Climate Dynamics

, Volume 41, Issue 3–4, pp 735–754 | Cite as

Alpine snow cover in a changing climate: a regional climate model perspective

  • Christian Steger
  • Sven KotlarskiEmail author
  • Tobias Jonas
  • Christoph Schär


An analysis is presented of an ensemble of regional climate model (RCM) experiments from the ENSEMBLES project in terms of mean winter snow water equivalent (SWE), the seasonal evolution of snow cover, and the duration of the continuous snow cover season in the European Alps. Two sets of simulations are considered, one driven by GCMs assuming the SRES A1B greenhouse gas scenario for the period 1951–2099, and the other by the ERA-40 reanalysis for the recent past. The simulated SWE for Switzerland for the winters 1971–2000 is validated against an observational data set derived from daily snow depth measurements. Model validation shows that the RCMs are capable of simulating the general spatial and seasonal variability of Alpine snow cover, but generally underestimate snow at elevations below 1,000 m and overestimate snow above 1,500 m. Model biases in snow cover can partly be related to biases in the atmospheric forcing. The analysis of climate projections for the twenty first century reveals high inter-model agreement on the following points: The strongest relative reduction in winter mean SWE is found below 1,500 m, amounting to 40–80 % by mid century relative to 1971–2000 and depending upon the model considered. At these elevations, mean winter temperatures are close to the melting point. At higher elevations the decrease of mean winter SWE is less pronounced but still a robust feature. For instance, at elevations of 2,000–2,500 m, SWE reductions amount to 10–60 % by mid century and to 30–80 % by the end of the century. The duration of the continuous snow cover season shows an asymmetric reduction with strongest shortening in springtime when ablation is the dominant factor for changes in SWE. We also find a substantial ensemble-mean reduction of snow reliability relevant to winter tourism at elevations below about 1,800 m by mid century, and at elevations below about 2,000 m by the end of the century.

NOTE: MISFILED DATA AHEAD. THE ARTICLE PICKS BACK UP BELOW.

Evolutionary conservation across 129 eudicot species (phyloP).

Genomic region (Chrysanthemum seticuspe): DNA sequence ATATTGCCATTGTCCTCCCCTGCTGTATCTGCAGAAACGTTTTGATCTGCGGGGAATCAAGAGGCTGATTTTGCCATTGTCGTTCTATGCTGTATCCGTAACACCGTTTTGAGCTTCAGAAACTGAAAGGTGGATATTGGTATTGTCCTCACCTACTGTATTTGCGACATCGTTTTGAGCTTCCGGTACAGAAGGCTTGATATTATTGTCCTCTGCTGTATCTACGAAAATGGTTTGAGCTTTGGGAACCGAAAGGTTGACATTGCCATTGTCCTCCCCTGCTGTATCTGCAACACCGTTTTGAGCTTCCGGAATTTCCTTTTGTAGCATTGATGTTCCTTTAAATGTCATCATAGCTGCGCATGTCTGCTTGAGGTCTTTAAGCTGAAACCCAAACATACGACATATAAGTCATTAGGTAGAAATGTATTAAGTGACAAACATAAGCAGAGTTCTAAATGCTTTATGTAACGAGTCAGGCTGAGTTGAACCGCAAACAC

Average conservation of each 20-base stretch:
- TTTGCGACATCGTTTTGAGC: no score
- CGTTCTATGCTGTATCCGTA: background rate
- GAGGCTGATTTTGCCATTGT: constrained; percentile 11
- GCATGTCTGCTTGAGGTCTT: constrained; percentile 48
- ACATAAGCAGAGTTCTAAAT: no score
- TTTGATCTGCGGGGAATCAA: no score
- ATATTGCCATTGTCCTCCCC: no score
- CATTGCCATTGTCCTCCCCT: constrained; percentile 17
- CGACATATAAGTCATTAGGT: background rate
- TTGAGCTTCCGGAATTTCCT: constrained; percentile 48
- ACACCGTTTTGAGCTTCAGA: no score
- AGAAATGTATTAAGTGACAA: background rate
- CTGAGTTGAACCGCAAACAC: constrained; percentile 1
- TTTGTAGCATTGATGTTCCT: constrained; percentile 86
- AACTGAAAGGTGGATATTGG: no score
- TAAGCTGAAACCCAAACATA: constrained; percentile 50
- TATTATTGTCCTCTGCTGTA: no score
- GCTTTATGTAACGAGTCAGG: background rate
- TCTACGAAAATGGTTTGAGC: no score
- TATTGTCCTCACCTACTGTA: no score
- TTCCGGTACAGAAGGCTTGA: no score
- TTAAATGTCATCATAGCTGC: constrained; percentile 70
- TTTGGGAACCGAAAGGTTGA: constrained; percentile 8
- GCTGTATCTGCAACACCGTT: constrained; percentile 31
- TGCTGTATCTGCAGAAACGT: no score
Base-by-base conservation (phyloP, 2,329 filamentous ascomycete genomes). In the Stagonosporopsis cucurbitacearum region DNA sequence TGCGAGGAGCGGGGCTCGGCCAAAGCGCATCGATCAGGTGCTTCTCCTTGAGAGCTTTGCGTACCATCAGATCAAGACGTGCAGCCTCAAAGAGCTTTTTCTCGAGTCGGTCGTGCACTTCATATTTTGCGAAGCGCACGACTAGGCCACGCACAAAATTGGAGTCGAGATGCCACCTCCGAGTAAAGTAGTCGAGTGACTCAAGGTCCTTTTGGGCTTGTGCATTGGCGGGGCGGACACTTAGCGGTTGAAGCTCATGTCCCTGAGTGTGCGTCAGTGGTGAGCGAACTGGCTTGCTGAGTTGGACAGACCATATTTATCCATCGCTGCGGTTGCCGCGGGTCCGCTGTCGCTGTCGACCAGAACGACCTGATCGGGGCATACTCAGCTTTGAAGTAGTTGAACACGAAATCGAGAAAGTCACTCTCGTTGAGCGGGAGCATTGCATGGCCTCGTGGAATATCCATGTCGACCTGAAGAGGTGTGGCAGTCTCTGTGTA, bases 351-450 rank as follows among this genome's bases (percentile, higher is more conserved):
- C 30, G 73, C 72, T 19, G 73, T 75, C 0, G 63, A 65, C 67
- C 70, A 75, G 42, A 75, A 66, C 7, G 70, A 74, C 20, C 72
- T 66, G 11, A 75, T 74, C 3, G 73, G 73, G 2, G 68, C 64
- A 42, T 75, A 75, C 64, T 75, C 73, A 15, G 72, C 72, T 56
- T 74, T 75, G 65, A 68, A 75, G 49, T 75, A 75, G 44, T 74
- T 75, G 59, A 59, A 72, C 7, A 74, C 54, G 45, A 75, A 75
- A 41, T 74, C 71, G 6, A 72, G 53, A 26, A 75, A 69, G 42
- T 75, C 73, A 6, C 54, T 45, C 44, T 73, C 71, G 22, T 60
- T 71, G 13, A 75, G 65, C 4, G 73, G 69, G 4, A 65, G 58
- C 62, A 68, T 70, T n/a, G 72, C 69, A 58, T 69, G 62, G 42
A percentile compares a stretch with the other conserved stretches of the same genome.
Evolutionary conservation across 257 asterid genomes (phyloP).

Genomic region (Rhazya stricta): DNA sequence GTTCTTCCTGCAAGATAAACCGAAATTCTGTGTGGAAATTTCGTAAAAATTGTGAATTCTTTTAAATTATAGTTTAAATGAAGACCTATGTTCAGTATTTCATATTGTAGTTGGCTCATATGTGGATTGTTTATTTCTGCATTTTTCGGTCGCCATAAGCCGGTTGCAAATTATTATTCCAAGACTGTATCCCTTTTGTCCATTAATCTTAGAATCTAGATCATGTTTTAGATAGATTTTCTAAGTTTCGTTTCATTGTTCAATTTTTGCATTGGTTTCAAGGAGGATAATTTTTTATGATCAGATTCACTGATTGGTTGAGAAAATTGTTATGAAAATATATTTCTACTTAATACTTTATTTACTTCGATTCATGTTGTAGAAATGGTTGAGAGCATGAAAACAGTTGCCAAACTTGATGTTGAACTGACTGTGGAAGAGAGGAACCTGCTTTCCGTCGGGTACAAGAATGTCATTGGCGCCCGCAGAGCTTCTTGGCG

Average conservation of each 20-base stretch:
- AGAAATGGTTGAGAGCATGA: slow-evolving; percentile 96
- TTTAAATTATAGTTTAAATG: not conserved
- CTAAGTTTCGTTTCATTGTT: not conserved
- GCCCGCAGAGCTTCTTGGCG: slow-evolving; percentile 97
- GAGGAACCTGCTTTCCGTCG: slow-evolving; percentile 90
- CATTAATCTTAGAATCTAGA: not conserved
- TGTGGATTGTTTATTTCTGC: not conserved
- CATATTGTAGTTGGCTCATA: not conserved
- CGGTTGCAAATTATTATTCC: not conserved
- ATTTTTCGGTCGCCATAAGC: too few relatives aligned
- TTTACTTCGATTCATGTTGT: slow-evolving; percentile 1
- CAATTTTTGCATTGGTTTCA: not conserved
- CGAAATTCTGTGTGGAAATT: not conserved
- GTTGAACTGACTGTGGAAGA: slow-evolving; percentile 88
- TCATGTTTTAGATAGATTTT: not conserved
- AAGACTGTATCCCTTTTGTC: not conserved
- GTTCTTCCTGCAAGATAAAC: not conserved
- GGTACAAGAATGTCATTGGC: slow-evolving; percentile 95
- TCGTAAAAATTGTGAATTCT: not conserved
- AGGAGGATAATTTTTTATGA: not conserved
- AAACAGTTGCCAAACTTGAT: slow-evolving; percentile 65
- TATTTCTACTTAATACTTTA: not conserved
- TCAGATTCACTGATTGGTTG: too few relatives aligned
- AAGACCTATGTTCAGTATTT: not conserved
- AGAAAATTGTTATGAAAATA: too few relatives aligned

Climate change Regional climate projections European Alps Snow water equivalent Snow cover duration ENSEMBLES 



The ENSEMBLES data used in this work was funded by the EU FP6 Integrated Project ENSEMBLES (Contract number 505539) whose support is gratefully acknowledged. We also acknowledge the E-OBS dataset from the ENSEMBLES project and the data providers in the ECA&D project ( Partial funding for this study has been provided by the Swiss National Science Foundation via NCCR Climate. We would also like to thank Daniel Lüthi and C2SM for model and data support, and three anonymous reviewers for their very helpful and constructive input.

Supplementary material

382_2012_1545_MOESM1_ESM.pdf (4.5 mb)
Supplementary material 1 (PDF 4623 kb)


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Copyright information

© Springer-Verlag Berlin Heidelberg 2012

Authors and Affiliations

  • Christian Steger
    • 1
  • Sven Kotlarski
    • 1
    Email author
  • Tobias Jonas
    • 2
  • Christoph Schär
    • 1
  1. 1.Institute for Atmospheric and Climate ScienceETHZurichSwitzerland
  2. 2.WSL Institute for Snow and Avalanche Research SLFDavosSwitzerland

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